I was very pleased with this setup. It was pretty close to the Holy Grail of easy & cheap hosting. Local testing story was acceptable. Excluding the cost of a Route 53 Hosted Zone ($0.50/month), I started paying way less than a dollar per month. A single command deployment was now possible, and there was no disruption to the service.

There were things that I was still unsatisfied with this setup. Mainly, working with CloudFormation was still a big pain. I started using CFN professionally and I still didn't like it. In addition, I didn't see SAM adopted widely, so it wasn't so easy to Google problems with using it. In other words, it was not something I'd recommend to a friend, unless they were willing to spend a lot of time going through the same pain I went through with multiple days of trial-and-error around the infrastructure.

Meet CDK (2021)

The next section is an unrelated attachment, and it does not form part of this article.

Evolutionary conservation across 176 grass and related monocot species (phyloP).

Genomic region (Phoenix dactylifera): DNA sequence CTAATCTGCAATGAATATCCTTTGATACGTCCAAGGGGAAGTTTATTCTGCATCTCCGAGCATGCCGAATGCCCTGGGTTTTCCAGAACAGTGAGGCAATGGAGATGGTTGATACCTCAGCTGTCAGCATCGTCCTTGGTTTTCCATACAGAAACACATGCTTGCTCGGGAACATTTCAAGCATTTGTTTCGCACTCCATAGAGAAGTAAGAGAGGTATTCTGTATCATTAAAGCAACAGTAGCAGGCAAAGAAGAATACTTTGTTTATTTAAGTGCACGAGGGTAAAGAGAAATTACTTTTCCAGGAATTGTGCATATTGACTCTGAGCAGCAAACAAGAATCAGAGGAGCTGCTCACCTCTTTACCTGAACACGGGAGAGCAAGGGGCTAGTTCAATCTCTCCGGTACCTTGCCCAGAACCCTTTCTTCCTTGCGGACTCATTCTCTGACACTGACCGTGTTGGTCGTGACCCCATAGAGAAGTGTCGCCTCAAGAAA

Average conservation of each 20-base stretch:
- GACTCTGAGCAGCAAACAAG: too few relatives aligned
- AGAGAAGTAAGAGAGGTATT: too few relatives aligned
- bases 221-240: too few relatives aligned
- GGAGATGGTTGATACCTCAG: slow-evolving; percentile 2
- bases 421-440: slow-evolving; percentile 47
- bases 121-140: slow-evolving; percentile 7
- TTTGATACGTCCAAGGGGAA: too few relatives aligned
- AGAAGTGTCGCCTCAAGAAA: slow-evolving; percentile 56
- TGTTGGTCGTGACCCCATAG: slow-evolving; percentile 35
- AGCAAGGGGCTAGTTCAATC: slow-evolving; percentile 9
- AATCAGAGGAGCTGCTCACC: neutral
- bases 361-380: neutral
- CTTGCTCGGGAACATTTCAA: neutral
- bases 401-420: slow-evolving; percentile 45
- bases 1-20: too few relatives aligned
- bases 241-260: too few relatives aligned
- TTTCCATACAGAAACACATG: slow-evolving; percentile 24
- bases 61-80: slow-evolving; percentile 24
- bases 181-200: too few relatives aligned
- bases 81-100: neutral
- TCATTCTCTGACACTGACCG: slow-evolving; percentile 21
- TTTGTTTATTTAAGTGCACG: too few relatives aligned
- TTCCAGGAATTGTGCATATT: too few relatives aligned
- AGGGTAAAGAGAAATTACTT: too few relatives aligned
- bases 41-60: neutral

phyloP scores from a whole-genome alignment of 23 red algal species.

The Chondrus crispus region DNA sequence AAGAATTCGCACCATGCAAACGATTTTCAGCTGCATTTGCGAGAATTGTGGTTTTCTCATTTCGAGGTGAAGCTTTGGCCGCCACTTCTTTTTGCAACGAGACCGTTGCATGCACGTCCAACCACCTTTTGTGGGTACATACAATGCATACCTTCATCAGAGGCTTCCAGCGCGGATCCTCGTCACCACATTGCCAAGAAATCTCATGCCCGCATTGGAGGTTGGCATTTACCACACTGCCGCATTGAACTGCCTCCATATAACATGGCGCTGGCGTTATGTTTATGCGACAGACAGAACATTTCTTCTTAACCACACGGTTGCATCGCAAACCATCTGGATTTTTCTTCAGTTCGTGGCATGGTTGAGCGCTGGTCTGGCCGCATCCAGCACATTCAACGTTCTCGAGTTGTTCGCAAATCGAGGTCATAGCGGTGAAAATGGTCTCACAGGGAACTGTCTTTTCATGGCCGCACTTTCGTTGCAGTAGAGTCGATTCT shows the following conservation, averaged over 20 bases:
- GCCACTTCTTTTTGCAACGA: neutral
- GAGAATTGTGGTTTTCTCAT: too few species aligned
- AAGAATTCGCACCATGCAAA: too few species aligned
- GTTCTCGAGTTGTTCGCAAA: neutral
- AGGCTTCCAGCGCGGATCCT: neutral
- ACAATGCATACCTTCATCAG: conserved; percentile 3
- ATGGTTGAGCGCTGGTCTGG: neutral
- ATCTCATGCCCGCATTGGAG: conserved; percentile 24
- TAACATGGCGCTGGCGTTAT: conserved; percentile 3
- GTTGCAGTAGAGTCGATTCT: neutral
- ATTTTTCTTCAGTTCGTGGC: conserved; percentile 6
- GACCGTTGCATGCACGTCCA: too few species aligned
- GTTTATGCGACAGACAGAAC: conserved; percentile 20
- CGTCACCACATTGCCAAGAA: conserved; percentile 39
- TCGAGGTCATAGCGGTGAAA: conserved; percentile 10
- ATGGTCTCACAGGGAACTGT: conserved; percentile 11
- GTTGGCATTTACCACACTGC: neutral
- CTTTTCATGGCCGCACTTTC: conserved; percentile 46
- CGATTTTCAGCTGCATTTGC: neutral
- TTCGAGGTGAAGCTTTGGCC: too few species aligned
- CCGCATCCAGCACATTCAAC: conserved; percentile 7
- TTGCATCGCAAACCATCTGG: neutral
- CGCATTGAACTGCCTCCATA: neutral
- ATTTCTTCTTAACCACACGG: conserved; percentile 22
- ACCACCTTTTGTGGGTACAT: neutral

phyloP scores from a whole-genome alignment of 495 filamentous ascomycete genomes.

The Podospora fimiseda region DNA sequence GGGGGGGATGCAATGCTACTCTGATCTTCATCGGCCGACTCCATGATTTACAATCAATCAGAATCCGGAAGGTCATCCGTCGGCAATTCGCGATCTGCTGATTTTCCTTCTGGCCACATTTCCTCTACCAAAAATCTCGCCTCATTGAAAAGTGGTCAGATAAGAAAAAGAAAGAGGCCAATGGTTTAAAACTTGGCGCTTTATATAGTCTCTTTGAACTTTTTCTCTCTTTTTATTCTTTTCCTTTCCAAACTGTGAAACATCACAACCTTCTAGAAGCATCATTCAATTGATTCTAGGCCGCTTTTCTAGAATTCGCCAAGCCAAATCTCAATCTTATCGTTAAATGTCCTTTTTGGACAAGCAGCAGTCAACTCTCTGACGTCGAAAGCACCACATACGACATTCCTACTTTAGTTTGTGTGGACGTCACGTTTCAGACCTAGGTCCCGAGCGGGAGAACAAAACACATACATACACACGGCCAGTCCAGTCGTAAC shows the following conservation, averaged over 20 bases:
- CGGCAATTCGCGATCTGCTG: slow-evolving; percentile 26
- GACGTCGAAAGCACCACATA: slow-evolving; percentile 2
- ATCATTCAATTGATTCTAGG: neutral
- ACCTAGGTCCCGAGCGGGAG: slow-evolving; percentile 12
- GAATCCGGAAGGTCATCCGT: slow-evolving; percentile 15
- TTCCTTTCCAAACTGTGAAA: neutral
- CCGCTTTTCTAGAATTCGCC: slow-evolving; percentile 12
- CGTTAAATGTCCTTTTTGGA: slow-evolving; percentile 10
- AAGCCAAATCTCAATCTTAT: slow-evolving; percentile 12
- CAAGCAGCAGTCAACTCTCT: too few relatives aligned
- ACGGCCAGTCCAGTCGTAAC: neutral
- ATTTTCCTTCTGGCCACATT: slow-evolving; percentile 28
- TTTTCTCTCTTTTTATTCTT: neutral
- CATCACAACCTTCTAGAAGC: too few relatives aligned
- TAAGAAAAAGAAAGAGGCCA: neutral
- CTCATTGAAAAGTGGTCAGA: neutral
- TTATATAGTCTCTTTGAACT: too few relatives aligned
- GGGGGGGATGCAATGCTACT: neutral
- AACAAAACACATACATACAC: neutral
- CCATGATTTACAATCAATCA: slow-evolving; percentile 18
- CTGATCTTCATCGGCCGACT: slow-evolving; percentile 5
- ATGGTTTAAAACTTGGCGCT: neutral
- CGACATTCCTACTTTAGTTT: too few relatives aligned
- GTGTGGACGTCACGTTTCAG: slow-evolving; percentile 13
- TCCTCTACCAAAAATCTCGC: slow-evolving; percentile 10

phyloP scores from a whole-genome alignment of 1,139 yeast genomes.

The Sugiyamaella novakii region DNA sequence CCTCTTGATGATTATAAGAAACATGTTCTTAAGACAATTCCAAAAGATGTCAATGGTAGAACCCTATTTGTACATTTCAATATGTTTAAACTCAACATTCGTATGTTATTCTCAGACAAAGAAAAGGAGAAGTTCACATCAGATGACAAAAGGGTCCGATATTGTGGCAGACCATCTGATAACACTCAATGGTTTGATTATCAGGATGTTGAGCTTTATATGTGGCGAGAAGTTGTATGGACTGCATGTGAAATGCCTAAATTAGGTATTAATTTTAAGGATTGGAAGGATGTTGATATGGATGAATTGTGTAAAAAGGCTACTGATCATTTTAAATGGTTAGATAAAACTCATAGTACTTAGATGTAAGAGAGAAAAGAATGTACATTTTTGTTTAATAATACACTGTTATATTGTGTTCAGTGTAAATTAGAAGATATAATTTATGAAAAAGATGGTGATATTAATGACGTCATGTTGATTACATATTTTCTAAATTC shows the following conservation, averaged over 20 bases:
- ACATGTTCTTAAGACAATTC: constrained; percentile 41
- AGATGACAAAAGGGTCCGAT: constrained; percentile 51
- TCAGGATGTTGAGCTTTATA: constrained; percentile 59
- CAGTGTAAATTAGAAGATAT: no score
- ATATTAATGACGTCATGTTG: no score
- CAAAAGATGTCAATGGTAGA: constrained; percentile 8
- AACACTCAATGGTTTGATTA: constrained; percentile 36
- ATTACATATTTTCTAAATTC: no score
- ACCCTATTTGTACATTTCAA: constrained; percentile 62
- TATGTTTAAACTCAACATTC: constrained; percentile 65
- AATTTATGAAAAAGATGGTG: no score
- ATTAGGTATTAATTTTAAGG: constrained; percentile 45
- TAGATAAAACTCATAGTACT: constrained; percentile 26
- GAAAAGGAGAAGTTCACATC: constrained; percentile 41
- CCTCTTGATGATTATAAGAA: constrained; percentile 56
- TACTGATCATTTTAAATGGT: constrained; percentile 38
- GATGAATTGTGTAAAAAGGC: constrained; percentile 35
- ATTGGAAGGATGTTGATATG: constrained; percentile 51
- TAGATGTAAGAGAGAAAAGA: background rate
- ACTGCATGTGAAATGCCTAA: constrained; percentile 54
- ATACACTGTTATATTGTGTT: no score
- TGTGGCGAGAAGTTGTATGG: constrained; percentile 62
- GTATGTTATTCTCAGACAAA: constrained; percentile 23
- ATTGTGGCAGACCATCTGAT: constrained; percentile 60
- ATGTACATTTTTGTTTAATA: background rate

Finally, this year I gave CDK a try this year, and I was immediately sold on it. Cloud Development Kit (CDK) improves the CloudFormation experience significantly. It makes CloudFormation so much better that I would always recommend using CDK to define infrastructure, no matter how small your project is.

CDK is essentially a typed CloudFormation template generator. CDK supports writing the infrastructure definition in TypeScript (among many other languages, but please, just use TypeScript - it's not so hard to pick up). That means you get all the usual benefits of typed languages like earlier validation of errors, auto-complete and navigation support in IDEs like Visual Studio Code out of the box. It still generates (synthesis in the CDK parlance) a CloudFormation template at the end of the day so you will have to know a little bit about how CloudFormation works but that's not hard.